After thinking about the successes and failures of past root over rock compositions I've made, I decided that I needed to get outside and collect stones specifically for root over rock bonsai creation. I just wasn't happy with the selection I found either in local stone yards or around my own neighborhood. They weren't specifically selected for bonsai use and thus produced less than optimal results. Lava stones have too regular a texture and minimal color variation; Napa field stone, a basalt, looks almost as dull and uninteresting as a piece of sandstone.
So I pulled on my hiking boots and went for a weekend excursion north, a region sometimes referred to as the "State of Jefferson". A friend recommended the location as a great place to find river stones. I have a great time camping; add some fun hiking and playing in cold river water for the purposes of creating bonsai, and I'm in my happy, amazing place.
The Salmon River, what some call the “Cal Salmon” (since there seems to be a salmon river in almost every western state) is nice, if a bit remote compared to my normal habitat. I grew up in rural Mendocino county in Northern California. I spent a lot of time throwing river stones around in my youth, but I don't remember any of those being as beautiful as the variety I found on the Salmon River. While rock hunting and playing in the river, I gazed at the surrounding hills and noticed a remarkable variety; some were made of granite while others were made of darker stones. I was near the Marble Mountain Wilderness, which is named for a large outcropping of marble. The geology is diverse across a small cross-section of the land.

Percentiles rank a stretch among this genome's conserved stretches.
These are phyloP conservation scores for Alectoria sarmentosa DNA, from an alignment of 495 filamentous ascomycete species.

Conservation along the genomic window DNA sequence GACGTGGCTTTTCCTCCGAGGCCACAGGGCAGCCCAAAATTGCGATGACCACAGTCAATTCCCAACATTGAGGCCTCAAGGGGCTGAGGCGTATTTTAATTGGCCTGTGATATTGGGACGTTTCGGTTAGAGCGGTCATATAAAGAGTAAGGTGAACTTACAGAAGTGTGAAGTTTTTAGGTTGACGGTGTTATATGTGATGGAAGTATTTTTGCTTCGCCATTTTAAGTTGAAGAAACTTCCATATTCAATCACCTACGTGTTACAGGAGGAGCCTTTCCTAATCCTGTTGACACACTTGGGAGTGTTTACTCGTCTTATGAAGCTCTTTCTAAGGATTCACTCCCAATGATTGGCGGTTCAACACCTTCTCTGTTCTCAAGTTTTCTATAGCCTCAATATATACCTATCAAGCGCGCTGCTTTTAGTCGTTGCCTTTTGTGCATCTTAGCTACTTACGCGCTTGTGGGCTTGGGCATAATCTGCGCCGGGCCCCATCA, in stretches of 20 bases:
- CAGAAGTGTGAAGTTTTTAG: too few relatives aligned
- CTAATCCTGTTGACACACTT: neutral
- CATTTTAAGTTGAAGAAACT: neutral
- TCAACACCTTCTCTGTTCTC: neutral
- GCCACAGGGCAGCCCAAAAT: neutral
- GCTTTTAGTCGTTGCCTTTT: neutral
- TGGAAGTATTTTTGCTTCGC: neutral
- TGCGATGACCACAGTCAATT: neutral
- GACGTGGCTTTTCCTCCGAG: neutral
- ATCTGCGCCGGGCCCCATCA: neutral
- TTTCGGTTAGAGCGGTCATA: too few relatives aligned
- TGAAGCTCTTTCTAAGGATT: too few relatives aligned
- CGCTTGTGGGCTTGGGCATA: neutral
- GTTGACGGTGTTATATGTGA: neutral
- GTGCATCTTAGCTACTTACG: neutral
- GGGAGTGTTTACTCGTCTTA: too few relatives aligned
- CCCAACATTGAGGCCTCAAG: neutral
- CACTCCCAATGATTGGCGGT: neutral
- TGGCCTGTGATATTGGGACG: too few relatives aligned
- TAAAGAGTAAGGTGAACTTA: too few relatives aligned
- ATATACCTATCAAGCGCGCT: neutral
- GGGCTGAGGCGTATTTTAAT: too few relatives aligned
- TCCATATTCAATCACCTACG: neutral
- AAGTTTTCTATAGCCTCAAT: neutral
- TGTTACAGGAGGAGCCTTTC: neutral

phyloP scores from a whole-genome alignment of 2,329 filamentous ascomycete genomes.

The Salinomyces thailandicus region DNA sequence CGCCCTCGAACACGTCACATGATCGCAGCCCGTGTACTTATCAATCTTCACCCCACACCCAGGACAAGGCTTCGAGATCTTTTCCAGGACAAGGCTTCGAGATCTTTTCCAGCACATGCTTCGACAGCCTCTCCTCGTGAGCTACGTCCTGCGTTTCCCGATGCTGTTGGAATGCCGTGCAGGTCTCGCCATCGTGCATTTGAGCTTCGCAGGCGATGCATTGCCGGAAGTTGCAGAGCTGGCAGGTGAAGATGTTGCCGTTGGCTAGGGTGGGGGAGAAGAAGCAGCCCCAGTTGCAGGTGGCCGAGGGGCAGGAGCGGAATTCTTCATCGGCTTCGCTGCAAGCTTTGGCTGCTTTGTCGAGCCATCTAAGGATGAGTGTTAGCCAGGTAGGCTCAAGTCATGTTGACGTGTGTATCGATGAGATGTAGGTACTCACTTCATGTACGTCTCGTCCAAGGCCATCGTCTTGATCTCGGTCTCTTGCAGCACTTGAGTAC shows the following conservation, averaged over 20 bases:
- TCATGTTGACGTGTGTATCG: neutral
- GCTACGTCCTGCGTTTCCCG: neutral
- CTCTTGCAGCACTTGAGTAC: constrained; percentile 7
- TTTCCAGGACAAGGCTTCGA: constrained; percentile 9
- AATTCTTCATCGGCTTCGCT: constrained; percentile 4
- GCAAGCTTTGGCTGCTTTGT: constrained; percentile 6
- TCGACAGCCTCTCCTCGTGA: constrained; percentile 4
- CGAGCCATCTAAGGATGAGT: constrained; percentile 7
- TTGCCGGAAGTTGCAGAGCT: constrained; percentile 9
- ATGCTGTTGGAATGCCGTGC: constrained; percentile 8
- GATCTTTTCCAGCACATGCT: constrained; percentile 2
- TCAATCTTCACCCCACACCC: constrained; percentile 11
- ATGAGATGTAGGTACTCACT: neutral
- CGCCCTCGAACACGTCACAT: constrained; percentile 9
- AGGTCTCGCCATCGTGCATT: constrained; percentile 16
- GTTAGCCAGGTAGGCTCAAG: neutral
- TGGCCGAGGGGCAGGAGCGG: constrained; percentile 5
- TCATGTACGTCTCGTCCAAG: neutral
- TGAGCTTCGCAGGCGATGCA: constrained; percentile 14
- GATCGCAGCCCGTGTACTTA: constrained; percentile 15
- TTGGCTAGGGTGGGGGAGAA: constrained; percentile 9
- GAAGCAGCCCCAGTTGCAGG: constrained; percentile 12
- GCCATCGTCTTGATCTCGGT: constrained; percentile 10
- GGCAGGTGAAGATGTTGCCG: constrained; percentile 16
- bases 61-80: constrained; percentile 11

On to the stones I brought home. Below are four sides of a stone that is about 7 inches high. The shape is good if not ideal; I liked the color pattern; and the overall size is about right for a medium-size tree.
I had fun imagining how I could plant a tree on this stone, and sketched one possible design:
The roots would grasp the top right portion of the stone and go around the lighter portion in the center. The tree should be low to the stone and the composition will look good planted in a shallow oval pot. I imagine that a trident maple would work, but I’m sure a pine would be good, too.
This is possibly my favorite river stone from the trip. I think the shape is fantastic and the color is interesting; unfortunately, it's only big enough for a large mame or small shohin size tree.
I envision a small Kishu juniper hugging the stone. Exposing roots can take a while on Kishu, but I think this will be worth it. Or perhaps a Western juniper from cutting?